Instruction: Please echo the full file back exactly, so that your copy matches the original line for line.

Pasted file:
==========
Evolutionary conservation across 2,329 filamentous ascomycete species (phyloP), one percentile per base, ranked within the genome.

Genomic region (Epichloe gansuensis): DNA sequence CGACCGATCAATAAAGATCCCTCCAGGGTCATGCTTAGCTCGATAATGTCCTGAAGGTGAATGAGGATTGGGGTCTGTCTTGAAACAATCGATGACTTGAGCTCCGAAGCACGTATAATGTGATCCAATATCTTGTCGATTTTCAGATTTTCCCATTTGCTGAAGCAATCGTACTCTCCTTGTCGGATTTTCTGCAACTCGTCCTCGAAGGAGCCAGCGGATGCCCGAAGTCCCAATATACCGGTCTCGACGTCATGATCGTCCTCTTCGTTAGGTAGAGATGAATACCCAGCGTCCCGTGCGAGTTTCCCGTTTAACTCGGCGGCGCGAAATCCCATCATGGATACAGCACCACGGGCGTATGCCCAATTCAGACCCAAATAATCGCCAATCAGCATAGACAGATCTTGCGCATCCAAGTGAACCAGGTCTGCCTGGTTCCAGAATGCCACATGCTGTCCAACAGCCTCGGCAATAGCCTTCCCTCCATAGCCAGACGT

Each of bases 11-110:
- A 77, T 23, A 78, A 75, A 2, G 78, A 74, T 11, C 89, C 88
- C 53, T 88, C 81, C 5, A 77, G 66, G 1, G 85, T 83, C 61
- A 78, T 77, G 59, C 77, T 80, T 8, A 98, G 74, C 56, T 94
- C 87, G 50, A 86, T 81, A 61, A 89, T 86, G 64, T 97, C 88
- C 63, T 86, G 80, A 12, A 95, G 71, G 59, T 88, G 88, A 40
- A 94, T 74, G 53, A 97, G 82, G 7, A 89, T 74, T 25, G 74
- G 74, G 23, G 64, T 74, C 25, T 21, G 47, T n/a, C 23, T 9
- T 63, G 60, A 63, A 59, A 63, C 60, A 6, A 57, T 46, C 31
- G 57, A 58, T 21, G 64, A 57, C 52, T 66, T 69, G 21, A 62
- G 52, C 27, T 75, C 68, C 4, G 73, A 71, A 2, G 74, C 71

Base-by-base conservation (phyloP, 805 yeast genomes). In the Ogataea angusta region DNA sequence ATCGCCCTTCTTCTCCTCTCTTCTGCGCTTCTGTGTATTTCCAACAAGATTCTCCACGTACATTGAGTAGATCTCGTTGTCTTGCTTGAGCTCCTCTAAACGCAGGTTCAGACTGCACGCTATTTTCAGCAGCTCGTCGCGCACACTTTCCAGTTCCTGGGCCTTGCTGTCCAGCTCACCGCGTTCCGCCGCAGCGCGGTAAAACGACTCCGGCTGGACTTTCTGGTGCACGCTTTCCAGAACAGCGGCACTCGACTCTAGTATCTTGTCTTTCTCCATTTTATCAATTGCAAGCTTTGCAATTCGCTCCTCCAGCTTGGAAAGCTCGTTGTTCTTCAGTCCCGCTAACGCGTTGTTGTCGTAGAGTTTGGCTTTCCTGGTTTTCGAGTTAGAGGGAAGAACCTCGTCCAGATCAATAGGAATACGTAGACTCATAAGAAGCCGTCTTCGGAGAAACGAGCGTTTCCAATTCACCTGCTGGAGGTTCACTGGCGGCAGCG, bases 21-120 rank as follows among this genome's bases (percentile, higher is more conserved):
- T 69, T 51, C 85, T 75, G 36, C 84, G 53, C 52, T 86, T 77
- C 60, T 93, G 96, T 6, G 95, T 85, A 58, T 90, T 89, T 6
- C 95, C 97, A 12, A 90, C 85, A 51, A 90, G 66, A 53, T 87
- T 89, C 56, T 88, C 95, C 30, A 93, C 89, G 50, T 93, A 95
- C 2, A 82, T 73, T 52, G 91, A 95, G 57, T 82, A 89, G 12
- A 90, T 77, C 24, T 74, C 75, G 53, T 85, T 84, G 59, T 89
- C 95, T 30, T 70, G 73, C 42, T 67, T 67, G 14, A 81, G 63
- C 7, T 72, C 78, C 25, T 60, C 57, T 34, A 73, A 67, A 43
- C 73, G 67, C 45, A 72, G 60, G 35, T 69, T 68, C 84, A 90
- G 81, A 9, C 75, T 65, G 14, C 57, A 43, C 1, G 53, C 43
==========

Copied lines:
Evolutionary conservation across 2,329 filamentous ascomycete species (phyloP), one percentile per base, ranked within the genome.

Genomic region (Epichloe gansuensis): DNA sequence CGACCGATCAATAAAGATCCCTCCAGGGTCATGCTTAGCTCGATAATGTCCTGAAGGTGAATGAGGATTGGGGTCTGTCTTGAAACAATCGATGACTTGAGCTCCGAAGCACGTATAATGTGATCCAATATCTTGTCGATTTTCAGATTTTCCCATTTGCTGAAGCAATCGTACTCTCCTTGTCGGATTTTCTGCAACTCGTCCTCGAAGGAGCCAGCGGATGCCCGAAGTCCCAATATACCGGTCTCGACGTCATGATCGTCCTCTTCGTTAGGTAGAGATGAATACCCAGCGTCCCGTGCGAGTTTCCCGTTTAACTCGGCGGCGCGAAATCCCATCATGGATACAGCACCACGGGCGTATGCCCAATTCAGACCCAAATAATCGCCAATCAGCATAGACAGATCTTGCGCATCCAAGTGAACCAGGTCTGCCTGGTTCCAGAATGCCACATGCTGTCCAACAGCCTCGGCAATAGCCTTCCCTCCATAGCCAGACGT

Each of bases 11-110:
- A 77, T 23, A 78, A 75, A 2, G 78, A 74, T 11, C 89, C 88
- C 53, T 88, C 81, C 5, A 77, G 66, G 1, G 85, T 83, C 61
- A 78, T 77, G 59, C 77, T 80, T 8, A 98, G 74, C 56, T 94
- C 87, G 50, A 86, T 81, A 61, A 89, T 86, G 64, T 97, C 88
- C 63, T 86, G 80, A 12, A 95, G 71, G 59, T 88, G 88, A 40
- A 94, T 74, G 53, A 97, G 82, G 7, A 89, T 74, T 25, G 74
- G 74, G 23, G 64, T 74, C 25, T 21, G 47, T n/a, C 23, T 9
- T 63, G 60, A 63, A 59, A 63, C 60, A 6, A 57, T 46, C 31
- G 57, A 58, T 21, G 64, A 57, C 52, T 66, T 69, G 21, A 62
- G 52, C 27, T 75, C 68, C 4, G 73, A 71, A 2, G 74, C 71

Base-by-base conservation (phyloP, 805 yeast genomes). In the Ogataea angusta region DNA sequence ATCGCCCTTCTTCTCCTCTCTTCTGCGCTTCTGTGTATTTCCAACAAGATTCTCCACGTACATTGAGTAGATCTCGTTGTCTTGCTTGAGCTCCTCTAAACGCAGGTTCAGACTGCACGCTATTTTCAGCAGCTCGTCGCGCACACTTTCCAGTTCCTGGGCCTTGCTGTCCAGCTCACCGCGTTCCGCCGCAGCGCGGTAAAACGACTCCGGCTGGACTTTCTGGTGCACGCTTTCCAGAACAGCGGCACTCGACTCTAGTATCTTGTCTTTCTCCATTTTATCAATTGCAAGCTTTGCAATTCGCTCCTCCAGCTTGGAAAGCTCGTTGTTCTTCAGTCCCGCTAACGCGTTGTTGTCGTAGAGTTTGGCTTTCCTGGTTTTCGAGTTAGAGGGAAGAACCTCGTCCAGATCAATAGGAATACGTAGACTCATAAGAAGCCGTCTTCGGAGAAACGAGCGTTTCCAATTCACCTGCTGGAGGTTCACTGGCGGCAGCG, bases 21-120 rank as follows among this genome's bases (percentile, higher is more conserved):
- T 69, T 51, C 85, T 75, G 36, C 84, G 53, C 52, T 86, T 77
- C 60, T 93, G 96, T 6, G 95, T 85, A 58, T 90, T 89, T 6
- C 95, C 97, A 12, A 90, C 85, A 51, A 90, G 66, A 53, T 87
- T 89, C 56, T 88, C 95, C 30, A 93, C 89, G 50, T 93, A 95
- C 2, A 82, T 73, T 52, G 91, A 95, G 57, T 82, A 89, G 12
- A 90, T 77, C 24, T 74, C 75, G 53, T 85, T 84, G 59, T 89
- C 95, T 30, T 70, G 73, C 42, T 67, T 67, G 14, A 81, G 63
- C 7, T 72, C 78, C 25, T 60, C 57, T 34, A 73, A 67, A 43
- C 73, G 67, C 45, A 72, G 60, G 35, T 69, T 68, C 84, A 90
- G 81, A 9, C 75, T 65, G 14, C 57, A 43, C 1, G 53, C 43